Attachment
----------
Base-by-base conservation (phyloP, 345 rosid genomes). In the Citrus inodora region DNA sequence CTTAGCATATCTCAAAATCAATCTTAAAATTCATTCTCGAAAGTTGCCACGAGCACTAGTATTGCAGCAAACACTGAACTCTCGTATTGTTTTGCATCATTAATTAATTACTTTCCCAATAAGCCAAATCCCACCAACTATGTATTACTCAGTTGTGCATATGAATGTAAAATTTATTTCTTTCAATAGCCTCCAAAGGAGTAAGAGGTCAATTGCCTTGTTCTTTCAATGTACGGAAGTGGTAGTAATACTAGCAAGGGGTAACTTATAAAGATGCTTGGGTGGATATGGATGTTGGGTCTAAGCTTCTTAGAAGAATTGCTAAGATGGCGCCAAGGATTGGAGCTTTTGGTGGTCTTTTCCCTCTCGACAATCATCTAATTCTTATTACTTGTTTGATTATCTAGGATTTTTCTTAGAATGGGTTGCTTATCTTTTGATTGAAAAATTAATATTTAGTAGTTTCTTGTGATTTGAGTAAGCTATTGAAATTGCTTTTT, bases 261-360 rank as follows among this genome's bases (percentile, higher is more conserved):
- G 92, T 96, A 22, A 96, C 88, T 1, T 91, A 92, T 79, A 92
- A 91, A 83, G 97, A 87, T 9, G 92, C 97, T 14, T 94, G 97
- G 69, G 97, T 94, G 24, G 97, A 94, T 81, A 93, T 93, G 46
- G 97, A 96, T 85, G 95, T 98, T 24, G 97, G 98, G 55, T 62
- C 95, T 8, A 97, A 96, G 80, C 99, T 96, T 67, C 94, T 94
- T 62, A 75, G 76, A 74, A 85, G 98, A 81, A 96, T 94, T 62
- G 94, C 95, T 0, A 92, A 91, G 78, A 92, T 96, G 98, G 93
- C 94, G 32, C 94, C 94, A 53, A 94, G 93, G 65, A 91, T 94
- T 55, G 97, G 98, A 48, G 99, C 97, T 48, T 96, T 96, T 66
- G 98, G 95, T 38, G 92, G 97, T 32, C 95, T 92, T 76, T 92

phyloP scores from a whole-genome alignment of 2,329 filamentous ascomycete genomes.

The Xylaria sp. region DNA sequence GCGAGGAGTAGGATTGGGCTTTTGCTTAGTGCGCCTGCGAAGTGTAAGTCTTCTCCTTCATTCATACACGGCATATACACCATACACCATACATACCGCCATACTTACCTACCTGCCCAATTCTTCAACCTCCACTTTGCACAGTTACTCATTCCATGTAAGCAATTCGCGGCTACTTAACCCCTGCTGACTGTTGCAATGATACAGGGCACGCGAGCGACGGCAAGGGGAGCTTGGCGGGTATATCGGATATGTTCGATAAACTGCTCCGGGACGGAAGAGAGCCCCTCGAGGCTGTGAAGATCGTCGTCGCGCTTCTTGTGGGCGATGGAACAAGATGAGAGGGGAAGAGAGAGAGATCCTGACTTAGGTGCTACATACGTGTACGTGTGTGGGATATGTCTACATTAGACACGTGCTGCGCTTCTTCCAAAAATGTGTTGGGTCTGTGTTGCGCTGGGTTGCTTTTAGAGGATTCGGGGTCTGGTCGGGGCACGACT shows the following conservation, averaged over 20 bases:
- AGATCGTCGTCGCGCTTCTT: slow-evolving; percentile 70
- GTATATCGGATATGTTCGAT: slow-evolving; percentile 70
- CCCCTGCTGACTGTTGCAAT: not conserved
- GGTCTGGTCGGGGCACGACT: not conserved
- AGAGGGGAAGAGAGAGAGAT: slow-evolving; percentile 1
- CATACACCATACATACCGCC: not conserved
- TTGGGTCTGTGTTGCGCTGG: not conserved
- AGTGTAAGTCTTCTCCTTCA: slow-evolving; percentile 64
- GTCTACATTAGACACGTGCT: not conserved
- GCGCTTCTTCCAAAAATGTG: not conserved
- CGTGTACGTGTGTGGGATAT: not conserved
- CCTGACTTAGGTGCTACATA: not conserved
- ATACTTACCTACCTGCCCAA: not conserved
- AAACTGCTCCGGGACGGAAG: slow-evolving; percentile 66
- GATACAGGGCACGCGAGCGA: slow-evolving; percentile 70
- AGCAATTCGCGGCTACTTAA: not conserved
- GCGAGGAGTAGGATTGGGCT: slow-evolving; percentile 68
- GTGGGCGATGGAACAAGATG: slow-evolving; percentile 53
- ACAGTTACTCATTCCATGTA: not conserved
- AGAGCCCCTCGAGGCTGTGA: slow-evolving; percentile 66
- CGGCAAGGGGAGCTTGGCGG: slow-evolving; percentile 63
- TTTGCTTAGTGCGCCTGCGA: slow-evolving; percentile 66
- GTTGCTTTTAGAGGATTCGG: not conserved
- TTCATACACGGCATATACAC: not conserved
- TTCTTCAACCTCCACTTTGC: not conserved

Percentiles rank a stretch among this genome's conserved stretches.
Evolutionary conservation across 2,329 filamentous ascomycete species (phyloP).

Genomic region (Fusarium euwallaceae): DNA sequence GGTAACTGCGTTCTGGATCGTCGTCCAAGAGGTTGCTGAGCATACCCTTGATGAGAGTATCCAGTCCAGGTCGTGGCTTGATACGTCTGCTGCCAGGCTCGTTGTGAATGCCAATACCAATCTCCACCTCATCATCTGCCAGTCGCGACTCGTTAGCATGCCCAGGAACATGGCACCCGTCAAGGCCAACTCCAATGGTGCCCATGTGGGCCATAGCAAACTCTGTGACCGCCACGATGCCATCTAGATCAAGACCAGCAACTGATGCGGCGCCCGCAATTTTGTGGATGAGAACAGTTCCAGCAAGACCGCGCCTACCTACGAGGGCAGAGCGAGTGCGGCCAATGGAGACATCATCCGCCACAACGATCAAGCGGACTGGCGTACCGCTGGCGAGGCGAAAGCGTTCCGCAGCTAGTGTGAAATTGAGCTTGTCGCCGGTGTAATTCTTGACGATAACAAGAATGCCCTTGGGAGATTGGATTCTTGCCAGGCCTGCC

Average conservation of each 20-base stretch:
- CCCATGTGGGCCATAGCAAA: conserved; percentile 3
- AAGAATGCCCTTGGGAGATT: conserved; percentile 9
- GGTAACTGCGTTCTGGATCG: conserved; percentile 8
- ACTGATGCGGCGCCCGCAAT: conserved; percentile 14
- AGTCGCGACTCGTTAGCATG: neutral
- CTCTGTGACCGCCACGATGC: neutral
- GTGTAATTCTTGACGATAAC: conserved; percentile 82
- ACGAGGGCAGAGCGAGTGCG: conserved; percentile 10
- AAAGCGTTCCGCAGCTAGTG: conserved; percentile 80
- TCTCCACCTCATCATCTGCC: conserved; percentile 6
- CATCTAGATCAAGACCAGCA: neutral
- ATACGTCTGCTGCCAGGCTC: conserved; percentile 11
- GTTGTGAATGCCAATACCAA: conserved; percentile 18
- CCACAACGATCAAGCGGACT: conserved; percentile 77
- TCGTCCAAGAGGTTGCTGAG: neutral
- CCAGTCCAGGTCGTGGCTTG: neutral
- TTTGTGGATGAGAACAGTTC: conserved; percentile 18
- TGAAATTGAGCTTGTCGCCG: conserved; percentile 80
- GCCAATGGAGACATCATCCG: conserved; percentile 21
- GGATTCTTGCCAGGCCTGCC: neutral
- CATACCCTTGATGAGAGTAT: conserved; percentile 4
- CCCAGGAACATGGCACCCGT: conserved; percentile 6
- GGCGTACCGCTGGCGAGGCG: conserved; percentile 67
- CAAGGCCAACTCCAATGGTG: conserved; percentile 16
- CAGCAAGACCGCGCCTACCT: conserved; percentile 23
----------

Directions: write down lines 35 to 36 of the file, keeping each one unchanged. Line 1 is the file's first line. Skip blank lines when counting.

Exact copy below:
- TTTGCTTAGTGCGCCTGCGA: slow-evolving; percentile 66
- GTTGCTTTTAGAGGATTCGG: not conserved